The third of 12 children, she was born in 1898 in eastern Georgia and grew up on a farm learning to tend to plants and wanting to heal animals.
She earned a bachelor’s degree from Georgia’s Tift College in 1922 and taught high school science before enrolling at the Medical College of Georgia in 1924. She was the only woman in a class of 52 students.
Four years later, she became the third woman to earn a medical degree from the school and married her childhood friend, John Eustace Denmark, a banker.
She began her internship in 1928 in the segregated black wards of a hospital in Atlanta and became the first intern at what is now Children’s Healthcare of Atlanta.
When the whooping cough epidemic swept Atlanta in 1932, Dr. Denmark did pioneering research on the disease and was instrumental in helping develop a successful vaccine for the disease.
She treated some of the city’s poorest children as a volunteer at the Central Presbyterian Baby Clinic near the state capitol in Atlanta. Helping children get well and stay that way was challenging in industrial, pollution-ridden Atlanta during the Depression era.
In 1930, she gave birth to her only child and the next year opened a private practise in her Atlanta home so she could embody the advice she gave to parents. ‘Be the one to raise your child.’
‘I don’t make appointments,’ she said. ‘You never know when a child is going to get sick.’
Children and their parents would show up at all hours in need of care. Over the decades, she rarely charged more than $10 for an office visit. She didn’t employ a nurse or receptionist and relied on a sign-in sheet to bring order to her waiting room.
In her 1971 book Every Child Should Have a Chance, Dr. Denmark outlined a child-rearing philosophy that placed responsibility for a child’s health and happiness solely on the parents.
‘If we had every mother taking care of their children, we wouldn’t need prisons,’ she said. ‘Children are not getting parental guidance and it’s wrecking this nation.’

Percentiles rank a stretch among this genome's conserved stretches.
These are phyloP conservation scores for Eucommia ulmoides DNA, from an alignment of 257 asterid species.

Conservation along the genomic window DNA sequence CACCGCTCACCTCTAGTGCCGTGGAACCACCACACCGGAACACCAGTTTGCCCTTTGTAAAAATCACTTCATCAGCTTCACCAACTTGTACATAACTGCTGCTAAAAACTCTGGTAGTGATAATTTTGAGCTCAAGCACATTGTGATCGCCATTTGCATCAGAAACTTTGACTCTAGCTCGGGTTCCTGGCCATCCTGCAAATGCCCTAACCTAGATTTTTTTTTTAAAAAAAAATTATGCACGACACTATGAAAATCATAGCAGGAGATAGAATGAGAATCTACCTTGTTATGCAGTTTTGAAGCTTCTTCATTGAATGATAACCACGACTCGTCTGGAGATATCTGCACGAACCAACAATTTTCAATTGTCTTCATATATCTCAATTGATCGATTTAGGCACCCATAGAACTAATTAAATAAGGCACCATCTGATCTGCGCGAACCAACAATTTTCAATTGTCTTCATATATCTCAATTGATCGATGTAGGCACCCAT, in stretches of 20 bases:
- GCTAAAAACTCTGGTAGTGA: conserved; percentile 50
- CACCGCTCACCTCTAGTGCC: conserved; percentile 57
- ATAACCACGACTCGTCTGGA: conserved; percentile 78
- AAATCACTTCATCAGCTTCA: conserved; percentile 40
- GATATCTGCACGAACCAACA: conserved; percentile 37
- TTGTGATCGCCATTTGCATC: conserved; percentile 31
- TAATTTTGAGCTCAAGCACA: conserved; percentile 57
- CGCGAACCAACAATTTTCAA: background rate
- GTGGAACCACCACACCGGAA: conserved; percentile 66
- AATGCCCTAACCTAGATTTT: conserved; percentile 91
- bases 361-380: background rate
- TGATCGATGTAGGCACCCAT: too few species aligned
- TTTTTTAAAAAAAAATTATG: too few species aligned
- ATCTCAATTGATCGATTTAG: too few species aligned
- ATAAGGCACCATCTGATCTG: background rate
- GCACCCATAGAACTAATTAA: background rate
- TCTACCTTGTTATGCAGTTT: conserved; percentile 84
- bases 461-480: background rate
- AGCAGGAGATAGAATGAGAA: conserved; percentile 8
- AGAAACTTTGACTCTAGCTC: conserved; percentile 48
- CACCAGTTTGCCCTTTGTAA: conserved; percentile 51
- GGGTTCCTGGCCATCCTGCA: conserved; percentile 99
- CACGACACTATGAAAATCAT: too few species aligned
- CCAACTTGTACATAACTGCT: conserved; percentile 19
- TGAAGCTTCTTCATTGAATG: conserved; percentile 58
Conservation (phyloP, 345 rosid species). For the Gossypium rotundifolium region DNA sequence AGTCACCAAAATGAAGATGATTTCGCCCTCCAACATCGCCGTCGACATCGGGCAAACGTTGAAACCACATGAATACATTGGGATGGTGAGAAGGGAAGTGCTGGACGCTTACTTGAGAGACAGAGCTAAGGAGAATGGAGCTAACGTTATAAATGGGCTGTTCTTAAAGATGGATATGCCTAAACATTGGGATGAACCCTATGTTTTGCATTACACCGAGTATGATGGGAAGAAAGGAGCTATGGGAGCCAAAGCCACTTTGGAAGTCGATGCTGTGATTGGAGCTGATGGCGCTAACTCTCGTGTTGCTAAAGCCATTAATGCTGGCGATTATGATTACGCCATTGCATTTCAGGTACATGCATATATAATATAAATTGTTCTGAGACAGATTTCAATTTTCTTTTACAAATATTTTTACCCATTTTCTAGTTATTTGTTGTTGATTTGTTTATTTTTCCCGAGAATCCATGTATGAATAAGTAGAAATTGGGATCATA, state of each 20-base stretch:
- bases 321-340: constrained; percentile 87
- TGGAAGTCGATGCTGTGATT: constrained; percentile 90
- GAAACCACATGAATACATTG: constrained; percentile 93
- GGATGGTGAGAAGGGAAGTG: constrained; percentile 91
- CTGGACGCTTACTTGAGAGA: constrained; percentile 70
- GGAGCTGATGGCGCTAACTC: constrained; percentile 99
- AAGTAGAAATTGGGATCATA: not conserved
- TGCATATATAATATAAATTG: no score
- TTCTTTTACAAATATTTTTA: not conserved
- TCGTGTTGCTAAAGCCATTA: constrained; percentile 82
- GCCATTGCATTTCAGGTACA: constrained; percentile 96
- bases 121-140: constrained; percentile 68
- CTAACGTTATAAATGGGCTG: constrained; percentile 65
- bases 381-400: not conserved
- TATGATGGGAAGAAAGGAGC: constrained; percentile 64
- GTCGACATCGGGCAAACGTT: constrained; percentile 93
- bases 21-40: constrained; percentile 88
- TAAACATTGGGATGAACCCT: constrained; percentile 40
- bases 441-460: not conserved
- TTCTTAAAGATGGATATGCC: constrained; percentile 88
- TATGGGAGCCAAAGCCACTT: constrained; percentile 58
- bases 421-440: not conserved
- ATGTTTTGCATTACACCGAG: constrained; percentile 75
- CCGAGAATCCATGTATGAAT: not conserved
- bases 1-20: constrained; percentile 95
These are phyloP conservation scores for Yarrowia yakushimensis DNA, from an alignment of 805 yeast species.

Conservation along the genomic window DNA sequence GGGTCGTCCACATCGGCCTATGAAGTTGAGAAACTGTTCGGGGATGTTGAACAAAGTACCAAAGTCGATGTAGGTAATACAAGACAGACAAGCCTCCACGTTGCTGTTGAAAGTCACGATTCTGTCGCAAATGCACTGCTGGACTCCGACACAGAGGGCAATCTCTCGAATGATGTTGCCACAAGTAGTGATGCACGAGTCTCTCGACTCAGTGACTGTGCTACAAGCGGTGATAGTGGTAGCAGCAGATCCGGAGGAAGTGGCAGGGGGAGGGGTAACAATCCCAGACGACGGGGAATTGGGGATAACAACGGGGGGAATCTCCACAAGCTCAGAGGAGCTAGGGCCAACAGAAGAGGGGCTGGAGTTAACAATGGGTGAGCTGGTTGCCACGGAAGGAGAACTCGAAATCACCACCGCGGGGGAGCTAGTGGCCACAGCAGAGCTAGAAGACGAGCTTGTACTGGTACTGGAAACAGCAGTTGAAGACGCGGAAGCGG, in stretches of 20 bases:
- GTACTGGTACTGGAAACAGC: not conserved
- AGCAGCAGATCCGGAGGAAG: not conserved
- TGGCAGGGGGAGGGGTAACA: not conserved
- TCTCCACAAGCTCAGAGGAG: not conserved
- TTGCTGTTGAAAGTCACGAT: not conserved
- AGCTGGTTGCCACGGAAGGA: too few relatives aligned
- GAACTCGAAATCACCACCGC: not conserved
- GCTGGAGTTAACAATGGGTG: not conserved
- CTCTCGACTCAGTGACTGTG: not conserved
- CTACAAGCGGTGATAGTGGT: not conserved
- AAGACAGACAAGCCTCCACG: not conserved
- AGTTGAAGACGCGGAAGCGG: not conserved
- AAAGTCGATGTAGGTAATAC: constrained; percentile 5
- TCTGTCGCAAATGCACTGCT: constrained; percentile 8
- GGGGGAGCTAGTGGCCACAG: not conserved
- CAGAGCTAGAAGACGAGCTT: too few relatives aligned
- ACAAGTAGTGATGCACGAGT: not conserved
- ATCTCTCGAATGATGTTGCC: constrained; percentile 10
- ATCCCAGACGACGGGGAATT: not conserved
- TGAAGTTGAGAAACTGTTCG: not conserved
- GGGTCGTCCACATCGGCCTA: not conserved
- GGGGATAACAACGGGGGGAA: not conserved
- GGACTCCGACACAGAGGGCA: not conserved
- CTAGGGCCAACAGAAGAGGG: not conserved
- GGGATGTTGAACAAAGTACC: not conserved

Leila Denmark never referred to practising medicine as work. She absolutely loved what she did more than anything else in the world and said she never really worked a day in her life.
When her husband died in 1990 at 91, Dr. Demark was tempted to retire but persevered.
‘You keep on doing what you do best, as long as you can. I enjoyed every minute of it for more than 70 years. If I could live it over again, I’d do exactly the same thing.’
Dr. Leila Denmark received several honours during her career, including the Fisher Award in 1935 for outstanding research in the diagnosis, treatment and immunization of whooping cough.
In 1970, she received a Distinguished Service Citation from Tift College, as a devout humanitarian who invested her life in pediatric services to all families regardless of economic status, race, or national origin.
She lived independently until the age of 106, when she went to live with her daughter.
She passed away on April 1, 2012, at 114 years old.
As a pioneering female doctor, a medical researcher and an outspoken voice in the pediatric community, Dr. Denmark was one of the few supercentenarians in history to gain prominence in life for reasons other than longevity.
She started treating children in 1928, the same year as Mickey Mouse made his debut and by the time she retired, she was treating grandchildren and great-grandchildren of her first patients.